It is interesting to note, because it comes only from spacial analysis of the archaeological record rather than from statistical analysis, that at the southwest corner of Cemetery 2 of the Tram Site a clustering of individuals with a distinctive six element sacrum of genetic origin was found. This is believed to represent "families or groups of biologically related individuals that were buried in close proximity to each other - seemingly dependant upon family or clan membership" (Wray, et al., 1991:25-26). Moiety or clan influence on mortuary practice has always been presumed for the prehistoric and early historic Five Nations Iroquois (Wray and Schoff 1953:35; Ritchie 1954:18) and acknowledged for more recent times (Fenton 1936:19; Tooker 1971:362), and this is the only early archaeological evidence, that I am aware of, to indicate this practice. The unusual morphological trait is also present at the late prehistoric Harscher Site, and a biological relationship may be drawn from this and other evidence to reconstruct the Harscher-Culbertson-Tram sequence of population movement.
The Cameron Site, occupied at the same time as Tram, but believed to be a few years behind had two cemeteries, and a possible third. The two known cemeteries were located on the ridge at the north and south ends of the fortified habitation area, and each contain two distinct clusters of graves. The third cemetery is thought to be located on the west edge of the site, but had not been investigated. Several burials were excavated in the 1940s but few notes were kept, and others were opened in the 1950s and 1960s when field notes were being taken (Wray 1966; Hayes 1966b). Cemetery 1 had two clusters, with 57 graves with 64 individuals and cemetery 2 had two clusters, containing 61 graves of 75 individuals, one of which was a "torture victim." Several refuse pits in cemetery 2 seem to indicate that the village had been reduced in size at some point, and the cemetery expanded into the old habitation area.
The graves at Cameron were typically oval, excepting two described as rectangular, and one circular. The grave pits were about 27 inches deep, and are cut into a heavy clay and rock filled soil. Evidence of grass, skin, bark, or woven lining was found in several graves. Nine pits had rocks around the periphery of the grave bottom and one double interment grave had a "wall of rocks" separating the individuals. The grave coverings of bark and soil, soil, and stones and soil are also noted at Cameron and only a few graves had evidence of burning or charcoal in the grave fill.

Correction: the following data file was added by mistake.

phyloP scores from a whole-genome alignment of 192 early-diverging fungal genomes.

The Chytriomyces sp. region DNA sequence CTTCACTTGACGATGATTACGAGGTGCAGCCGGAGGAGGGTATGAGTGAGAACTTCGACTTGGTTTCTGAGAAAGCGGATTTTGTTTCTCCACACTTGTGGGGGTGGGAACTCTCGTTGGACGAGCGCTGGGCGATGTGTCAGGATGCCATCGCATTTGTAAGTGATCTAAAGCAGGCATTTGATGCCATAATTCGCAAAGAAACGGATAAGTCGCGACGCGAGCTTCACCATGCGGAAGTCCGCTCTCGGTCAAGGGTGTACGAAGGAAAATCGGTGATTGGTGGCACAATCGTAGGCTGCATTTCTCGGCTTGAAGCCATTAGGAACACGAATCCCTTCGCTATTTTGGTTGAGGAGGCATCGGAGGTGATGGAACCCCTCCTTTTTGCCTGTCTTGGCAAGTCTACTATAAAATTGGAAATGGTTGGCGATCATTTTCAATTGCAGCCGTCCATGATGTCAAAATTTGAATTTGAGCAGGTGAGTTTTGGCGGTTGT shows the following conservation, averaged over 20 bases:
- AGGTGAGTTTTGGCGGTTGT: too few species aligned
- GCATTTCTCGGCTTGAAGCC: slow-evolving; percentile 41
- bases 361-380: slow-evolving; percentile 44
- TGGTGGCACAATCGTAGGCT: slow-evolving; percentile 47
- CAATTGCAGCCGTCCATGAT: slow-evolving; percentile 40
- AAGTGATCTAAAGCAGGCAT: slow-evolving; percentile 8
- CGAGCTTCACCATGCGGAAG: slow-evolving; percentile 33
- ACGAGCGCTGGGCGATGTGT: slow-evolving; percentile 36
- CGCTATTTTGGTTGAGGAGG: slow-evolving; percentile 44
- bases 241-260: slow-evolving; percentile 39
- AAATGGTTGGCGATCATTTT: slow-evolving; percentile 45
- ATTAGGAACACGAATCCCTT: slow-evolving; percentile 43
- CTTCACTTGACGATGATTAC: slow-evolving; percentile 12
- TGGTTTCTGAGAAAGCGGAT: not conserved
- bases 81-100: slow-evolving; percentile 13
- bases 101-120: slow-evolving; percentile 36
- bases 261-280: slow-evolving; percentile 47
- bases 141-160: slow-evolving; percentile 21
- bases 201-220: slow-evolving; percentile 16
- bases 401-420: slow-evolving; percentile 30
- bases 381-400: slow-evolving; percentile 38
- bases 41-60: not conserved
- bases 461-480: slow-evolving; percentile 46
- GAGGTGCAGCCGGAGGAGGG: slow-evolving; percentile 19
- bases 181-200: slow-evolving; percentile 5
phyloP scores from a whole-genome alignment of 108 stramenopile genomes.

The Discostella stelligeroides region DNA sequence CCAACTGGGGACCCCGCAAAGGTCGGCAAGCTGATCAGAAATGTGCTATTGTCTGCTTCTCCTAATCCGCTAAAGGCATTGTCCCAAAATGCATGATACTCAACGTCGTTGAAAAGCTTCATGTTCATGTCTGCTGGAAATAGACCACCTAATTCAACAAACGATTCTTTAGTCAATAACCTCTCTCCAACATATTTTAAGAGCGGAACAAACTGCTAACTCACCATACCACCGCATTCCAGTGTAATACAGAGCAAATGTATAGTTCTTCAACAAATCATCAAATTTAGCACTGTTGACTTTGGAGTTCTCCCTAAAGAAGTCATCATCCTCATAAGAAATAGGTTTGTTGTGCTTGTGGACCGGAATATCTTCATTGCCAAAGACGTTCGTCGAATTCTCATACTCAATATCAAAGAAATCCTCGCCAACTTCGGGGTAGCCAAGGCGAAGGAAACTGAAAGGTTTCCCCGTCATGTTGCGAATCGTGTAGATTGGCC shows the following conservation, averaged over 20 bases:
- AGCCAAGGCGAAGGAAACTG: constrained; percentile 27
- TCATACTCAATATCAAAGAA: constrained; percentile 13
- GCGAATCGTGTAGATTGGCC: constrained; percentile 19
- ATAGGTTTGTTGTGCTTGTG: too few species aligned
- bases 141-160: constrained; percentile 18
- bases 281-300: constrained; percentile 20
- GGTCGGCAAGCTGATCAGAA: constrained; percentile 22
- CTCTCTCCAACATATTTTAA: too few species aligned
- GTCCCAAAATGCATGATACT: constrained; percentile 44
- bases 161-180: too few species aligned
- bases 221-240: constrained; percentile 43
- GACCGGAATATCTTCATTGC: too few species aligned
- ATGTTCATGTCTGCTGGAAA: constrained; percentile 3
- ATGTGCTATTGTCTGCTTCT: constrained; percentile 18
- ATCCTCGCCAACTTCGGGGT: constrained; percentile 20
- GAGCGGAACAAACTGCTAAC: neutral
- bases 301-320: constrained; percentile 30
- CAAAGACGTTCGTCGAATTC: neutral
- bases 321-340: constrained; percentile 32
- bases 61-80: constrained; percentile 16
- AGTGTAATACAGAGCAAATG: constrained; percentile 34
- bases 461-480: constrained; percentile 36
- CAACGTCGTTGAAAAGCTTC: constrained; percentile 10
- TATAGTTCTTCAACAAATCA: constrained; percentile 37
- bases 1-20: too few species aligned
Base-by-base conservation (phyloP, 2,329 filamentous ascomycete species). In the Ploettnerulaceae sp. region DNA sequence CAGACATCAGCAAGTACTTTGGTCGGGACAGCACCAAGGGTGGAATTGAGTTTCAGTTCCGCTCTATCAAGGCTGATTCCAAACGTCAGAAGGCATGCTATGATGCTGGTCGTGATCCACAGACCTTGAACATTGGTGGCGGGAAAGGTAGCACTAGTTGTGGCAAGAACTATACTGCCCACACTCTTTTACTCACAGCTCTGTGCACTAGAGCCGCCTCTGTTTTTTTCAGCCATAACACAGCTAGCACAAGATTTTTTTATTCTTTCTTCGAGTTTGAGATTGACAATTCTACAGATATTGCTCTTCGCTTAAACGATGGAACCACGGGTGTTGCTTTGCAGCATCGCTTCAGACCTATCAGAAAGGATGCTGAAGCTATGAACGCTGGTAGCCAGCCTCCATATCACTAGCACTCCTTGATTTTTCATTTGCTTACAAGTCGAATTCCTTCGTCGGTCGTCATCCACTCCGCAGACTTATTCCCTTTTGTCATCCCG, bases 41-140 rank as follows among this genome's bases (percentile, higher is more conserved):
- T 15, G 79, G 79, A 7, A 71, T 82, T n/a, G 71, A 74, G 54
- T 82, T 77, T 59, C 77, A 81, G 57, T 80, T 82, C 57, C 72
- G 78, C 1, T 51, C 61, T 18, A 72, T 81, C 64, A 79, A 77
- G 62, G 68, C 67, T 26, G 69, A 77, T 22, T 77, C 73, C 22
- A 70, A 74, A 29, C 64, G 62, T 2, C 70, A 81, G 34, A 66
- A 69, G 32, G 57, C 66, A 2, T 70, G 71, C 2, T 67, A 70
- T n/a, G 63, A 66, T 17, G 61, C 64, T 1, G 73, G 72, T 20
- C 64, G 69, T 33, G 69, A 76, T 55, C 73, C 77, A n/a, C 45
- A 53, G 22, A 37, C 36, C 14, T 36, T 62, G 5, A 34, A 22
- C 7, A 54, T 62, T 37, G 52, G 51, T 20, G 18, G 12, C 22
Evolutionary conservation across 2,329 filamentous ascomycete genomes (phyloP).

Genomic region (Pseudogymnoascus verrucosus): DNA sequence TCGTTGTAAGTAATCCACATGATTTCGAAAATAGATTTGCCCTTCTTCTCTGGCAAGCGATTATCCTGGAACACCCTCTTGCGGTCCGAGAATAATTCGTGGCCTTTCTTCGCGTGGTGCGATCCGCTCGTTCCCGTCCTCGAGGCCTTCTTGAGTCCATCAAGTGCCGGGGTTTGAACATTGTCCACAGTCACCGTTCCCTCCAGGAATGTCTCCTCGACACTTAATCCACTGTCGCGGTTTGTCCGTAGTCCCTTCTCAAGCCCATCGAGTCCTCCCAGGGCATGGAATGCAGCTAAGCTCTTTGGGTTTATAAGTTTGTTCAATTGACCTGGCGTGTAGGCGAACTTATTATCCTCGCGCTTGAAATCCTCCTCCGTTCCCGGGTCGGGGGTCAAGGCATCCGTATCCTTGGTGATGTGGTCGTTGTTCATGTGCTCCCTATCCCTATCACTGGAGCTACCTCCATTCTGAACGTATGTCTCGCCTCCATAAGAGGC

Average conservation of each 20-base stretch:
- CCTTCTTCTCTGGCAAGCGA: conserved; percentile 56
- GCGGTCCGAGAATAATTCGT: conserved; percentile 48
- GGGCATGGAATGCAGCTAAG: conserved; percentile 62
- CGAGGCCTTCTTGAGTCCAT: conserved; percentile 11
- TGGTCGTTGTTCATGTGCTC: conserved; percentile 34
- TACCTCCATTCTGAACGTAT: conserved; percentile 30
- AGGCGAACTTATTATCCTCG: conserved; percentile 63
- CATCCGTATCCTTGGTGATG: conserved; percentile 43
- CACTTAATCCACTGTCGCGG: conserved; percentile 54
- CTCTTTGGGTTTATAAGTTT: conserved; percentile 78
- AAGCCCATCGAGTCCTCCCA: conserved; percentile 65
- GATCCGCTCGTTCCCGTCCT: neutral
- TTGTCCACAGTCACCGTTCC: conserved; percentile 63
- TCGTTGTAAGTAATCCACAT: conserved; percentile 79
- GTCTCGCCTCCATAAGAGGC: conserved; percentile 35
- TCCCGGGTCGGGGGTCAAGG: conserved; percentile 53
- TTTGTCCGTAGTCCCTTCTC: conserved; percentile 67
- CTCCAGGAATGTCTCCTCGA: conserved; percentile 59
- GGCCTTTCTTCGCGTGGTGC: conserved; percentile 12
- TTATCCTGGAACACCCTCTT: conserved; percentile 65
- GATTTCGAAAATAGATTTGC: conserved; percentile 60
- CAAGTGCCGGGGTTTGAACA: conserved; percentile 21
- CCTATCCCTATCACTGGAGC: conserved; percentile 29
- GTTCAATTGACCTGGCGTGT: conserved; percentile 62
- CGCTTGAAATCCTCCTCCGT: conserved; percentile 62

A number of multiple graves were found, with 14 double, and 4 triple. This is more than at Tram, but less than the earlier Culbertson and Adams sites. The burials were flexed except, like earlier sites, several children who were suspected to have been buried on their cradle boards. The side upon which the flexed body lies is becoming more predominantly on the right with more individuals with their heads to the west than had been observed at earlier sites.
Artifactual offerings were found in 56% of the excavated graves at Cameron. This is comparable with the percentages at Culbertson, Adams, and Tram. Immature individuals were more likely to have offerings (78%) and females were twice as likely as males to have goods in their graves. Many graves (34%) contain native pottery, and chert items are also frequent. A high percentage of ornamental items as opposed to utilitarian objects may be due to the atypically high percentage of immature individuals. The grave goods are typically protohistoric ("period two") and include items of antler including figurines, combs, and tools; bone items in tools, ornaments, animal jaws, and a turtle shell rattle; copper and brass blade tools, and spiral, bead, and disk ornaments; ceramic pots; chert; glass beads; and several iron tools including axes, knives and chisels. An assortment of leather, cordage, pouches, pipes, seeds, shell, and stone tools and ornaments were also found.